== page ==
The future of classroom learning is here…
How do professors approach both learning and working with new software? Do they dive right in and begin training hands on? Does the technology help or hinder the students’ ability to learn? These are just a couple of questions tackled in John K. Waters’ article titled The Great Adaptive Learning Experiment.
Funded by the Bill and Melinda Gates Foundation, Arizona State University’s Dale Johnson conducted research on technology based adaptive learning within Arizona State’s teaching department. This involved teaming up with a tech company known as Knewton, which runs an online math assessment program. The Knewton program in tandem with the teacher’s lesson plans allowed for the development of math skills tailored to the students’ needs. In fact, according to Waters Knewton “provided instructors with real-time reports that allowed them to detect gaps in knowledge, create adaptive study plans for each student and focus lessons around concepts where students need the most help” (Waters 2).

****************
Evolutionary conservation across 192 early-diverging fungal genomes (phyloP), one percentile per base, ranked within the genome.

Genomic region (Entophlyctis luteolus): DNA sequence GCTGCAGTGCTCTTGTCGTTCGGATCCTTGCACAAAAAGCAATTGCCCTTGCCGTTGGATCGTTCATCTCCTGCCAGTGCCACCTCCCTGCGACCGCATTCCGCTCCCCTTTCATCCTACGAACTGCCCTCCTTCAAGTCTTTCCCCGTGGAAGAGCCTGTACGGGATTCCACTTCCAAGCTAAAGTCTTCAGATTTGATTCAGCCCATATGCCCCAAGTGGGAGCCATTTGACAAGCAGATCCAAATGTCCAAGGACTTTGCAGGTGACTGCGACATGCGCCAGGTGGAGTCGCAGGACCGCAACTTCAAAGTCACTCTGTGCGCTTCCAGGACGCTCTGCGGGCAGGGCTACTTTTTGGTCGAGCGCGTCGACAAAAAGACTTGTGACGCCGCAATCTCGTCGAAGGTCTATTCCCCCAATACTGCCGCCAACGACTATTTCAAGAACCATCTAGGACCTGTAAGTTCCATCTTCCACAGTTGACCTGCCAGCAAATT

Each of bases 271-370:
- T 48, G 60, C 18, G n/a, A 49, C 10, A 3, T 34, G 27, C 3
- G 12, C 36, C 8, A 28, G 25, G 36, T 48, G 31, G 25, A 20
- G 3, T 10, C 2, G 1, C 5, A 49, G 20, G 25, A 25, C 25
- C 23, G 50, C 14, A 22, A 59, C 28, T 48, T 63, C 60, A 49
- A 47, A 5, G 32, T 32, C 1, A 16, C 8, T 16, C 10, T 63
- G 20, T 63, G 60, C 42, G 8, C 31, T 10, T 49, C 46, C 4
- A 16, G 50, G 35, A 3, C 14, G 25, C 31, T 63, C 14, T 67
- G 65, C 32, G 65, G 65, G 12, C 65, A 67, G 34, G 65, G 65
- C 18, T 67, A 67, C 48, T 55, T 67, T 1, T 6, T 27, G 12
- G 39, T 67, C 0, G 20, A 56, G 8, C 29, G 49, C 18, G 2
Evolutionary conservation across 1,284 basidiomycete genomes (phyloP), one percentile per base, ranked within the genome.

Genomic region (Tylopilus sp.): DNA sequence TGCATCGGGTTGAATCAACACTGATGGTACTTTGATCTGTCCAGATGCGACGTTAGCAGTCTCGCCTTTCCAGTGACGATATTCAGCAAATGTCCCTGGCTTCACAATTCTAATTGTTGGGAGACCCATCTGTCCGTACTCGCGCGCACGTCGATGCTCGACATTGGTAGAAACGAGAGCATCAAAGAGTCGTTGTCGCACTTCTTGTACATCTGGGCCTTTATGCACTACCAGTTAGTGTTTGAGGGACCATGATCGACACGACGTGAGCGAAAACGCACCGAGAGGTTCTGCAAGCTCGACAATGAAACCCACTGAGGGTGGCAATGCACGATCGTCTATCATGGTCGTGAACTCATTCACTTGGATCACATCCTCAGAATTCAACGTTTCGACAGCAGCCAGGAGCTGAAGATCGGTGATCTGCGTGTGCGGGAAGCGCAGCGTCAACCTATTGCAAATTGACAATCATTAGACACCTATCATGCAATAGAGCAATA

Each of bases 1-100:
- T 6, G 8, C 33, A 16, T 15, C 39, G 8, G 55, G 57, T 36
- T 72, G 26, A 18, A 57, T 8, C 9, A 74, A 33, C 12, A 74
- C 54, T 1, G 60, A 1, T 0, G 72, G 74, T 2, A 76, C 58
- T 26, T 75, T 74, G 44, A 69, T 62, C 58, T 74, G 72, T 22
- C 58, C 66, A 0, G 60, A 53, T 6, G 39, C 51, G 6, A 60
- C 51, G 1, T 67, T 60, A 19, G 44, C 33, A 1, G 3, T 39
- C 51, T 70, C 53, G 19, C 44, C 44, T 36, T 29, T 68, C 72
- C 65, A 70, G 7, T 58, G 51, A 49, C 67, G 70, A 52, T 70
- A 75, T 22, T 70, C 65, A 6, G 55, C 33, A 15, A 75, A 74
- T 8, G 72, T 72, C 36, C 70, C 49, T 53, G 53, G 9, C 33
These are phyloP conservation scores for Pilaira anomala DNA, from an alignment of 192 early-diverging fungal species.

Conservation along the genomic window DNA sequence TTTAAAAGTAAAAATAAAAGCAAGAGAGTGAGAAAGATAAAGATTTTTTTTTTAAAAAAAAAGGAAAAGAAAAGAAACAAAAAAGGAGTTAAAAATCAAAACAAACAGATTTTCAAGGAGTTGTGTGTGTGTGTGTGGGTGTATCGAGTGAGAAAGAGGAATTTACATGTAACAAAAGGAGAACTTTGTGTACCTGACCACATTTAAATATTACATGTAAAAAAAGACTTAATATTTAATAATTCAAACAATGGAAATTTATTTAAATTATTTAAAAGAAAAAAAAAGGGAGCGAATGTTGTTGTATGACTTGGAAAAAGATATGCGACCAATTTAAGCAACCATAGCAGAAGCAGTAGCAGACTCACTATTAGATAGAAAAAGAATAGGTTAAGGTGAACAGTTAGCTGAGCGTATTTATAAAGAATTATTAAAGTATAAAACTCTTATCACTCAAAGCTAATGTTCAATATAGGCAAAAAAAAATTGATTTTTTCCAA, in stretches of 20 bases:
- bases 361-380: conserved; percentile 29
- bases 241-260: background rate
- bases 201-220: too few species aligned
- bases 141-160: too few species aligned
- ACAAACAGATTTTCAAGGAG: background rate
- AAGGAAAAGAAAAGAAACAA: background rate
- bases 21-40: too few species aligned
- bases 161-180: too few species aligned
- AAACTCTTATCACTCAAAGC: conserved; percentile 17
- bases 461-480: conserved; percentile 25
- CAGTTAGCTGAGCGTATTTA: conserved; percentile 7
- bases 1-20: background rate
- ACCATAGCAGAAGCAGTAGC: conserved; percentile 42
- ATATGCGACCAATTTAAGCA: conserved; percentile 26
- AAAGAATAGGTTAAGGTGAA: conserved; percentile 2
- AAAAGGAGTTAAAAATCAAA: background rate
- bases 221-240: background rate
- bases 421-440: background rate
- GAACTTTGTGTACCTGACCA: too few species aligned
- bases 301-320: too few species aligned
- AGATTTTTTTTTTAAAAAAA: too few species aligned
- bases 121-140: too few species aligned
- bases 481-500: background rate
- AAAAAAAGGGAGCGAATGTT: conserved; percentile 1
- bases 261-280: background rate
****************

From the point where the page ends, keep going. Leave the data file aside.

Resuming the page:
There are benefits seen outside of the classroom as well, particularly on the university’s wallet. During the time this program was in place ASU increased pass rates by 18% and dropped student withdrawals by 47%, for an overall savings of 12 million dollars in what would have been lost tuition. While 12 million is quite an astounding number it’s important to realize that while this program does seem beneficial for the student, the teacher and the university there may have been other factors that helped boost the pass rates and lowered student withdrawals. One cannot assume that these numbers are solely due to the Knewton program and the teachers who designed their lessons around it. With that said due to this project classroom learning may be evolving into a more hybrid classroom learning environment which may or may not prove as beneficial as the Great Adaptive Learning Experiment. Only time will tell.